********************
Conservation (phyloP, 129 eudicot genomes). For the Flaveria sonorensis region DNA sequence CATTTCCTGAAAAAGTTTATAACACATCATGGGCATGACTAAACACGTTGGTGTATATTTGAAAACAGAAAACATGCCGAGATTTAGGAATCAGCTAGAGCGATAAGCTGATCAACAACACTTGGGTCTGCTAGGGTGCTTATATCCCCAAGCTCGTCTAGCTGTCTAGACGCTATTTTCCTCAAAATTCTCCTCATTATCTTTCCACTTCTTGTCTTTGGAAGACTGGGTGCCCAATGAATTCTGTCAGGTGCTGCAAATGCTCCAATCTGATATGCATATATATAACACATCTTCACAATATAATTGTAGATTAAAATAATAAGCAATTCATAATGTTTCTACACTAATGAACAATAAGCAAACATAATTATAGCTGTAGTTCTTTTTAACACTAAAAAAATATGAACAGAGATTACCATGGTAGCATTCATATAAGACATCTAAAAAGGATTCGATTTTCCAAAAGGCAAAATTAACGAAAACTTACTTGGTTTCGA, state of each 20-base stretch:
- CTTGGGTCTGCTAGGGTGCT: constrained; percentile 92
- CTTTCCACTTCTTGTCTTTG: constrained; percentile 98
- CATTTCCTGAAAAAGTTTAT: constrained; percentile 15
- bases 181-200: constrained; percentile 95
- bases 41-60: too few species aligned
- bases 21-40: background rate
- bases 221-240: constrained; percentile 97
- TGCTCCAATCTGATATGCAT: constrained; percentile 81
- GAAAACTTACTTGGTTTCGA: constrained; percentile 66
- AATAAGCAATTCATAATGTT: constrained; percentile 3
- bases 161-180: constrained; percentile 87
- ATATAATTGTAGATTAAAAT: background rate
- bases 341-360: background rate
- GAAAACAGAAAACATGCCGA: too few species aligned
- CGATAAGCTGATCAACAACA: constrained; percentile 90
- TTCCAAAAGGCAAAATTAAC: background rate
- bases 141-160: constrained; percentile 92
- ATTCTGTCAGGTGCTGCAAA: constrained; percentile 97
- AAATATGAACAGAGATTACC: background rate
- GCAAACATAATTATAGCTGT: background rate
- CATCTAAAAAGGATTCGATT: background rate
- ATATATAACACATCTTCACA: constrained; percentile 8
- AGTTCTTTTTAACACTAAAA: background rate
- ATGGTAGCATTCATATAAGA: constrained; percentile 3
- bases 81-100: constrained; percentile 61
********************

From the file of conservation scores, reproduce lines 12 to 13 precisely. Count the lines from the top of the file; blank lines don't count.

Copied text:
- bases 161-180: constrained; percentile 87
- ATATAATTGTAGATTAAAAT: background rate